A well-built portfolio should have 3 legs to stand on, rather than just the traditional two. The improvement in stability and structure from adding a third “pillar” to a portfolio is obvious to all. Portfolio manager Rob Arnott, points out that the first two pillars of a portfolio are core stocks and core bonds and the third pillar consists of “diversifiers”, whose role is to provide positive returns with low correlation to traditional stocks and bonds. While all three pillars can produce positive (or unfortunately, negative) returns in any market environment, the first two tend to produce their best results in times marked by relatively low levels of inflation and some economic growth. The third pillar of diversifiers can seize opportunities in a variety of ways and may offer good results in times of higher inflation, economic turmoil, etc.

In times of inflation, traditional bonds are likely to have negative real returns and stocks are likely to have post rather anemic returns. Several diversifiers from your third pillar should fare quite well in such times. Commodities, TIPs bonds (those that offer a return pegged to inflation), and floating rate bonds would all be expected to do well at counteracting inflation.

While many forecasters (or predictors) choose to move you around from one area to another based on their beliefs about inflation, economic growth, etc., we think that can be a recipe for disaster. Monkeys throwing darts seem to be right about as often as the best and brightest forecasters. These forecasters typically rely on two pillars or possibly only one pillar in order to achieve results. You can picture how sturdy your economic future is when you rely on a one pillar portfolio. One mistake at any time has crushing results. We think building a sturdy vessel is your best first defense. There is a good case for inflation moving forward and a good case for deflation also. Why not build a portfolio which has the potential to survive either case?

We know it is comforting to have an “expert” tell you what the future holds, but we neither feel up to that task nor do we believe anyone else is up to it. Those who are the most certain (which feels like a comfort to you as a prospective investor) are those who may be most likely to be wrong. The road to disaster is filled with yesterday’s experts. Only when knowledge is combined with humility can you manage risk successfully.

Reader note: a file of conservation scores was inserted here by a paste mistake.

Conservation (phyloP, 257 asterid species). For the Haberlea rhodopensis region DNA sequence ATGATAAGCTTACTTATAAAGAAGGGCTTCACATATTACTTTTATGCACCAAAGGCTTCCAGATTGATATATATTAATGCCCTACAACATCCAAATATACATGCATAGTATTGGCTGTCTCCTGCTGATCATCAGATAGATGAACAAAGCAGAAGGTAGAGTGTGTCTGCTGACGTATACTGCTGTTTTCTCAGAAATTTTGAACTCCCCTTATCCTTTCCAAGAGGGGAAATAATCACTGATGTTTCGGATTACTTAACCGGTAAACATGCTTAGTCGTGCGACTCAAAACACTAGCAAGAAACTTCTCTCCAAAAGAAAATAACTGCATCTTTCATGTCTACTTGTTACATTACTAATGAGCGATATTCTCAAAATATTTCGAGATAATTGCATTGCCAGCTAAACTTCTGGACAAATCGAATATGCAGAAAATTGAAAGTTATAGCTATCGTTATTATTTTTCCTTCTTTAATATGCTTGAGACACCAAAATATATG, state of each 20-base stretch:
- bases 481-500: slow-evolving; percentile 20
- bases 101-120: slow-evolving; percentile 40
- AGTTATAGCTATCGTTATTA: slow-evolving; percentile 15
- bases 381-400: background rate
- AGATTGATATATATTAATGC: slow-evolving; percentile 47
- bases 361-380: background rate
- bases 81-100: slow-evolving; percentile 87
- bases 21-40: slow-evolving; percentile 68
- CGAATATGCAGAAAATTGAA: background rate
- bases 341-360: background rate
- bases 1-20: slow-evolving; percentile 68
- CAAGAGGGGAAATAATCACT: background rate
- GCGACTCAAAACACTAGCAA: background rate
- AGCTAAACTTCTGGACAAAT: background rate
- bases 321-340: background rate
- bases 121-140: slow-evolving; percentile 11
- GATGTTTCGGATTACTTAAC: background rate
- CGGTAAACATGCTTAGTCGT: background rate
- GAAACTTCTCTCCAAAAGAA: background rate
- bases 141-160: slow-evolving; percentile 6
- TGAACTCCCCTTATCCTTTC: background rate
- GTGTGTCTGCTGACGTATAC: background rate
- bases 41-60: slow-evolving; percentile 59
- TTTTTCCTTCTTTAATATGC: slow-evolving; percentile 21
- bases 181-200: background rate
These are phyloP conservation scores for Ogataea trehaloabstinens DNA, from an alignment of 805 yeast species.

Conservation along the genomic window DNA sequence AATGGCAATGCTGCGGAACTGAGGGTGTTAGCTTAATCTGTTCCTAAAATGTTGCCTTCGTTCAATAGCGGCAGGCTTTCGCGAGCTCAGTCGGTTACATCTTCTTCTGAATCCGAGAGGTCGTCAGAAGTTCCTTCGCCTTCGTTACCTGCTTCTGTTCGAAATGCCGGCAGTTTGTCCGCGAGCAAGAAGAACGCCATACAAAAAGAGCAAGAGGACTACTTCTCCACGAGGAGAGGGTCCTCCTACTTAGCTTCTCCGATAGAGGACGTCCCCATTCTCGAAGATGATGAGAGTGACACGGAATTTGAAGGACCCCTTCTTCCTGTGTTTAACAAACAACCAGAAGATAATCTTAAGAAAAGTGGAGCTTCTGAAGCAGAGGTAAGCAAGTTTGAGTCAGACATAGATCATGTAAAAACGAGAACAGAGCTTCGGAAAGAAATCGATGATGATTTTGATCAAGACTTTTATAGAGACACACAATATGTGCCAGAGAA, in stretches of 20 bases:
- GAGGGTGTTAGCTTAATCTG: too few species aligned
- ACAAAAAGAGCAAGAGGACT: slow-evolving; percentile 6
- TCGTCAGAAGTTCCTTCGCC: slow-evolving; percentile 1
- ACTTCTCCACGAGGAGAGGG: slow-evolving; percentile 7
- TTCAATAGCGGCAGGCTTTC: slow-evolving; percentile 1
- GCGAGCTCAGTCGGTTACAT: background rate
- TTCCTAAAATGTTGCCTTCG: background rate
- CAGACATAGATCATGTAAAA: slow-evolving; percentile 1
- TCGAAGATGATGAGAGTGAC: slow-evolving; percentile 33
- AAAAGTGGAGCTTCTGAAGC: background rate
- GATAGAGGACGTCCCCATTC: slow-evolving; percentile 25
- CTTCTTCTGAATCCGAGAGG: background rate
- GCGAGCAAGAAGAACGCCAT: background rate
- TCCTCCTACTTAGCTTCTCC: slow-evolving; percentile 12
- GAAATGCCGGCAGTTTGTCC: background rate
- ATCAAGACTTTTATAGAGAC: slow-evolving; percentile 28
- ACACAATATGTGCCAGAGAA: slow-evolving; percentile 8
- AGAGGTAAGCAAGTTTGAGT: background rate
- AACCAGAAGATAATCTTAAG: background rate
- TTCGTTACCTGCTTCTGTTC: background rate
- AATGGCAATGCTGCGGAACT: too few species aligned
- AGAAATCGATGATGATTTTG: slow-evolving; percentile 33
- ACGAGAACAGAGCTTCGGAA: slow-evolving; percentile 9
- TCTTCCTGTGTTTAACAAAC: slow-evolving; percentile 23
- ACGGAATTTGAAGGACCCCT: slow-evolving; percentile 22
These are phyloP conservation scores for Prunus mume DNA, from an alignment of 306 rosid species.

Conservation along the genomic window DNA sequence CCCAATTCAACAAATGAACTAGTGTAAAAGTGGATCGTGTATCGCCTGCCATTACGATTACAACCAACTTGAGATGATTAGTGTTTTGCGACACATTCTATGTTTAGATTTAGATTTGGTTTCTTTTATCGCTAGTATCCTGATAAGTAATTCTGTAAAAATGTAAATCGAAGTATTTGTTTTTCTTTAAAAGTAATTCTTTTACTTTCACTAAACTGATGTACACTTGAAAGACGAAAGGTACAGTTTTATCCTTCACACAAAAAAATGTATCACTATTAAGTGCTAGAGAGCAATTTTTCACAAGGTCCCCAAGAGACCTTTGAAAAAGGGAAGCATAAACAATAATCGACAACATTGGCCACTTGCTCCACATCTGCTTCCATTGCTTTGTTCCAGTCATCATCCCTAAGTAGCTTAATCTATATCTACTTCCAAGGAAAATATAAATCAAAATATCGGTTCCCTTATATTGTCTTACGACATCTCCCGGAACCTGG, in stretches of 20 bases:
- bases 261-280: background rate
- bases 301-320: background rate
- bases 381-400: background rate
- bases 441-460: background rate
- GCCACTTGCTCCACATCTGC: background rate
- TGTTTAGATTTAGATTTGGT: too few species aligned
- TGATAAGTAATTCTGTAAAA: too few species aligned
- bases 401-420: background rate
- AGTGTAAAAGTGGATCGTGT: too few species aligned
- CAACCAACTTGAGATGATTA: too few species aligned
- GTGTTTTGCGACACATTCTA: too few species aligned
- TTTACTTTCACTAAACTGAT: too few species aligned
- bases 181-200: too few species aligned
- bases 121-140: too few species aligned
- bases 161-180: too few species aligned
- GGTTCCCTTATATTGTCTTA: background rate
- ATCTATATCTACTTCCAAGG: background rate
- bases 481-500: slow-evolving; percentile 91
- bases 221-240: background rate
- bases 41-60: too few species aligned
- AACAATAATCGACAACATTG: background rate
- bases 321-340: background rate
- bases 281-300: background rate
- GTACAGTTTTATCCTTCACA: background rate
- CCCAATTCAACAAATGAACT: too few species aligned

We believe that we continue to journey down a risky trail. The tried and true path to success is likely to be the same as it always is-buy low and sell high. While US stocks have behaved as though we were in a booming economy with the wind at our back, other assets types have struggled and appear to be underpriced at this point. Examples would be emerging market debt and equities, which seem to offer attractive future returns when compared to US stocks and treasuries. We know it is enticing to chase returns and sell your emerging market stocks in order to add to your US stocks since they are doing so well. We expect our third pillar diversifiers to do exactly the opposite. We expect them to buy what should offer the best returns going forward, by stocking up on “sale items” like emerging market stocks at this point. The idea is pretty simple. The three pillars are designed to work together through an entire market cycle to produce excellent risk adjusted returns. The idea is not that it will always work well in shorter periods, but that it works well in helping you achieve long term results. Remember, Einstein’s eighth wonder of the world is compound interest. Big gains today feel great, but big losses derail the long term compounding of money in a way that cannot be overcome.

By Ted Schwartz, CFP©